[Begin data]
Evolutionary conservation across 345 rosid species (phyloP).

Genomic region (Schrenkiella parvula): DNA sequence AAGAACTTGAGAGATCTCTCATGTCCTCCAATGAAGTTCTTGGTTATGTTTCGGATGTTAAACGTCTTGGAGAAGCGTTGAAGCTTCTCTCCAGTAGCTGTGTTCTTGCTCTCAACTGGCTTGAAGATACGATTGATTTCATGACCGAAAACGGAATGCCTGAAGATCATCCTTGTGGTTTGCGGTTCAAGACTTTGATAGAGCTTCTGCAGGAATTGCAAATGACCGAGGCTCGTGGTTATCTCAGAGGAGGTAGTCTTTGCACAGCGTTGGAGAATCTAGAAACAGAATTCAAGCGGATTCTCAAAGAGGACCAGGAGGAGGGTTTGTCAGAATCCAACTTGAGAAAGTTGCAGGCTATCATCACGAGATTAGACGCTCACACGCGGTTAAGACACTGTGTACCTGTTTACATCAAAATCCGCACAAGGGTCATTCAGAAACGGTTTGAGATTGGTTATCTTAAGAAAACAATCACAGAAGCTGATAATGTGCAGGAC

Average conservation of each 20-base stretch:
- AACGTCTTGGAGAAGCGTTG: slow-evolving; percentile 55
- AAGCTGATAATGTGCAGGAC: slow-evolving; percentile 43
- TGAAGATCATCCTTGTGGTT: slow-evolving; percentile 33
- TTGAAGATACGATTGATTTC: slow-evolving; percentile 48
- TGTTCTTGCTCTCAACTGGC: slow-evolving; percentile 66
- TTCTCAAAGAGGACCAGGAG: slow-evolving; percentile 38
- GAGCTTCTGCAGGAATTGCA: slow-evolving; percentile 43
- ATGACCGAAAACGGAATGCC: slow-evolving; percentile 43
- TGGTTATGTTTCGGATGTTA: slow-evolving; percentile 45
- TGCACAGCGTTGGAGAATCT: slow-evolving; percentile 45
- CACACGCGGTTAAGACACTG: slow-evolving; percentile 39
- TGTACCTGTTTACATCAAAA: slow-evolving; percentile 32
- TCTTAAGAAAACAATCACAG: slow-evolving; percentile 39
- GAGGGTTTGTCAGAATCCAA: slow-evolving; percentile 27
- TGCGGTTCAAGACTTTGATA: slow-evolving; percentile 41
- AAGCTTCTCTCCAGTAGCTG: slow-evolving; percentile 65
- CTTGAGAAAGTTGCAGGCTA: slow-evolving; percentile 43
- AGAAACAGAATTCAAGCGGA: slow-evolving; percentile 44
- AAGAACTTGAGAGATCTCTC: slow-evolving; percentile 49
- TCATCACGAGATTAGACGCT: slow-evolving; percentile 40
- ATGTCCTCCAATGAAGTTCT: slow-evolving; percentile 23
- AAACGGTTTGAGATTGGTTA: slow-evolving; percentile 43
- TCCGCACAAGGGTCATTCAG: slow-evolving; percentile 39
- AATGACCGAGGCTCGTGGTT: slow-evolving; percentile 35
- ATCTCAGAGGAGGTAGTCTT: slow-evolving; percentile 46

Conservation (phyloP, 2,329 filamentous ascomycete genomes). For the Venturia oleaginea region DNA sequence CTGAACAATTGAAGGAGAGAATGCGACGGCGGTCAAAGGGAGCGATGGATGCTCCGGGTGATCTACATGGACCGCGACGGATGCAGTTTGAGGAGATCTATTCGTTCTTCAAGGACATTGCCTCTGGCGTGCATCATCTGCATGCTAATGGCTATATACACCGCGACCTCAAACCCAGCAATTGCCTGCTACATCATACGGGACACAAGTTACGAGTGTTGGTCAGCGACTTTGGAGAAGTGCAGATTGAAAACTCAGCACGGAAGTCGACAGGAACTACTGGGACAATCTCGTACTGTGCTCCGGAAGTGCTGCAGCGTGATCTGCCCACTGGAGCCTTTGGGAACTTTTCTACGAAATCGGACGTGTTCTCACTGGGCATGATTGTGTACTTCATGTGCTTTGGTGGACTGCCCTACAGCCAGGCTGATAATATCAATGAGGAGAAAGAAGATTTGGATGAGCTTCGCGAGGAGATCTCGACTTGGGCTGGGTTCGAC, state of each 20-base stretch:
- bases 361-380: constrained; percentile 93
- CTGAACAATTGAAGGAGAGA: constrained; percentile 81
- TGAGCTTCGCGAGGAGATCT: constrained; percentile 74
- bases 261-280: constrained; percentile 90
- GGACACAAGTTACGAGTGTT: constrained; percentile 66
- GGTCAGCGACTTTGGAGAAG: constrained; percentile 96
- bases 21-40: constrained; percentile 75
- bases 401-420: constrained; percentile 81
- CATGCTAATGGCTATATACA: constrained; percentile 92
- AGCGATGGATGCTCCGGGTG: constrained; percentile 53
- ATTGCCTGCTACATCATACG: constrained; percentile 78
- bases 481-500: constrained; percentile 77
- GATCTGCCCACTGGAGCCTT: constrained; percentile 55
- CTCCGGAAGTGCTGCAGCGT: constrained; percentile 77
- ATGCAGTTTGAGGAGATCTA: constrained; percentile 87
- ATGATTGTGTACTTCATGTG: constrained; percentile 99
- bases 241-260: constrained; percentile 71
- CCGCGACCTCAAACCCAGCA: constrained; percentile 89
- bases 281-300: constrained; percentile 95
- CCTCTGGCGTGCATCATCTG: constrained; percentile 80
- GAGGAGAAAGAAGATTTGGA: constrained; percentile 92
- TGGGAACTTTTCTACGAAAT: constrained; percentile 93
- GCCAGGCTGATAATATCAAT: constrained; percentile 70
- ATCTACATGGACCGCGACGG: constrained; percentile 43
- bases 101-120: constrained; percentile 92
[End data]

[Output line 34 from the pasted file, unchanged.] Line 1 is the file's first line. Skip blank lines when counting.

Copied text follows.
- GGACACAAGTTACGAGTGTT: constrained; percentile 66